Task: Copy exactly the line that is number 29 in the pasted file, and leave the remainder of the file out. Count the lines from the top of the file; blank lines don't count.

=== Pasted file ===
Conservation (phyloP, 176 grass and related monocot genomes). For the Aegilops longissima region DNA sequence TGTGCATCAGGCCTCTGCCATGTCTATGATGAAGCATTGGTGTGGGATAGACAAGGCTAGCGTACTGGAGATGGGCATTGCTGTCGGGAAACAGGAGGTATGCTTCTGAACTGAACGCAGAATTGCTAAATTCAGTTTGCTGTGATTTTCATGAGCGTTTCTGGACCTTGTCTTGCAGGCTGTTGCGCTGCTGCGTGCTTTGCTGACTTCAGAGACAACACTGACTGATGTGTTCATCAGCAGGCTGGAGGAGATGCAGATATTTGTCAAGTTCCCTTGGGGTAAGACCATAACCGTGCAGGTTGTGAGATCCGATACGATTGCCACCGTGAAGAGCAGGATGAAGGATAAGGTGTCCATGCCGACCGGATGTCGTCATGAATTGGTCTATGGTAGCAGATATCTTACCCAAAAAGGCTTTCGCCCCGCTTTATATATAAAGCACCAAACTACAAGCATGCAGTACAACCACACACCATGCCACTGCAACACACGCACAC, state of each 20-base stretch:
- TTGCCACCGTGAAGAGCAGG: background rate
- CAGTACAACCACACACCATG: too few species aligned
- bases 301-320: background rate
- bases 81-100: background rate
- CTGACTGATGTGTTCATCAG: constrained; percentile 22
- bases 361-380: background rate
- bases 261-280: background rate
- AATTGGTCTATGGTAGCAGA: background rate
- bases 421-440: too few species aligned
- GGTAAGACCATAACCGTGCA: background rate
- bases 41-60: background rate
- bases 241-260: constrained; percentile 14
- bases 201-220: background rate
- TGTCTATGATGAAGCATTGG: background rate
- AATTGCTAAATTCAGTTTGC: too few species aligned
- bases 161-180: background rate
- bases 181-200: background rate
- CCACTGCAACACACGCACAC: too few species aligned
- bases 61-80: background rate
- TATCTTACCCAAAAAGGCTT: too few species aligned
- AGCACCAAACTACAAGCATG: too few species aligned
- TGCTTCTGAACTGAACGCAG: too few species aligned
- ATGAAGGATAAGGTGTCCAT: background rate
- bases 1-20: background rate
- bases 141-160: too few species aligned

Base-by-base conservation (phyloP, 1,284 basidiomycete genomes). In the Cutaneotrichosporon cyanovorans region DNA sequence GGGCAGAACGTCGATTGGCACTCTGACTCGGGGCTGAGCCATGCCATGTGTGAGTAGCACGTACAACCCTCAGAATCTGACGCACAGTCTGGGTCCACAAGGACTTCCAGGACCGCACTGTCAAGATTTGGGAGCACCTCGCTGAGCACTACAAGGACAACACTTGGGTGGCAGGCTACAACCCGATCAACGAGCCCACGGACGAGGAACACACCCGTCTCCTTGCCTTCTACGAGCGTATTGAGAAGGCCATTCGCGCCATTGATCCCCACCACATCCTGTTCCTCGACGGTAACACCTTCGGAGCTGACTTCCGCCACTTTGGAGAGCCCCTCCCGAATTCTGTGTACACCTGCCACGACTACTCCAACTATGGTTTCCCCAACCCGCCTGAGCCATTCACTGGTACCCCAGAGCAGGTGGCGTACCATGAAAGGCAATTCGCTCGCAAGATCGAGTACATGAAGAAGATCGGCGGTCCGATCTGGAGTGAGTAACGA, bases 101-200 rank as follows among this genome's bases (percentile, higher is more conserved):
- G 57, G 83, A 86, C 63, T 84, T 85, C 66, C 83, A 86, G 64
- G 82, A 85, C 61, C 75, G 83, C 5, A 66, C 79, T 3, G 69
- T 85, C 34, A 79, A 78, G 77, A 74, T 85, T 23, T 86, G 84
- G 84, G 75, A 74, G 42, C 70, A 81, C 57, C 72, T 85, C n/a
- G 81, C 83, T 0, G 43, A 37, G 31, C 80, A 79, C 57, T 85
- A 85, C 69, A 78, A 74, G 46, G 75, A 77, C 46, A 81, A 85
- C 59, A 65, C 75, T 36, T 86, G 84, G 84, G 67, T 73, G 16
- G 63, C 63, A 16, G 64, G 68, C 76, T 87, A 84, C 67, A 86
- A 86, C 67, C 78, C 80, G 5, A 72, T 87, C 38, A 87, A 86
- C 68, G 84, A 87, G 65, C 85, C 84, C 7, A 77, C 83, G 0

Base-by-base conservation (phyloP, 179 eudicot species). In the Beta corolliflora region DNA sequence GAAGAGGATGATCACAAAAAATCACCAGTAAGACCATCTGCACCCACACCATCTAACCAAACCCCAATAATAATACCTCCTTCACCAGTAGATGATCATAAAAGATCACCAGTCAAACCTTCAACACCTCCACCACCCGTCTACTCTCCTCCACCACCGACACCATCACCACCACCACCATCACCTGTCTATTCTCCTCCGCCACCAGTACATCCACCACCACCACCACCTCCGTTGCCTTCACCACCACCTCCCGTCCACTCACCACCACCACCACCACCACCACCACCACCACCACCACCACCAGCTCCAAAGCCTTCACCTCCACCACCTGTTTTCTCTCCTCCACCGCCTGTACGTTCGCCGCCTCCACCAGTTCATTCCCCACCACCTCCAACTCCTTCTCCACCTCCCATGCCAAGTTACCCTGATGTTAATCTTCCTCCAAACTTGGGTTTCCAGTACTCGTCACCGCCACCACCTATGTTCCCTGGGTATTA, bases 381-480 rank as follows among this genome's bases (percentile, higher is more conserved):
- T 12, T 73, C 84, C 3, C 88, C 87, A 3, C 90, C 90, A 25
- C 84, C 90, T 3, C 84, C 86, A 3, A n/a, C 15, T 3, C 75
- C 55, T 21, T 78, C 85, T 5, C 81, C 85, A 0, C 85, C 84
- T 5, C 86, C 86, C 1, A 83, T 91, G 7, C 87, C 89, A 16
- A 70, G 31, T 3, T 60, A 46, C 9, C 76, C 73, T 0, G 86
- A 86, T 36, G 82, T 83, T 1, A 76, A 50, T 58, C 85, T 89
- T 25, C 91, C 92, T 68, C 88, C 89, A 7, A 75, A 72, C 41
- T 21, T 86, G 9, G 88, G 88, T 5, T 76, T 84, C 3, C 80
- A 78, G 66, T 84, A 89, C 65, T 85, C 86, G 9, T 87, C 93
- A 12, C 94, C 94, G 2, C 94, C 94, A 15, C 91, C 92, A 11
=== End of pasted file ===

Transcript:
- G 82, A 85, C 61, C 75, G 83, C 5, A 66, C 79, T 3, G 69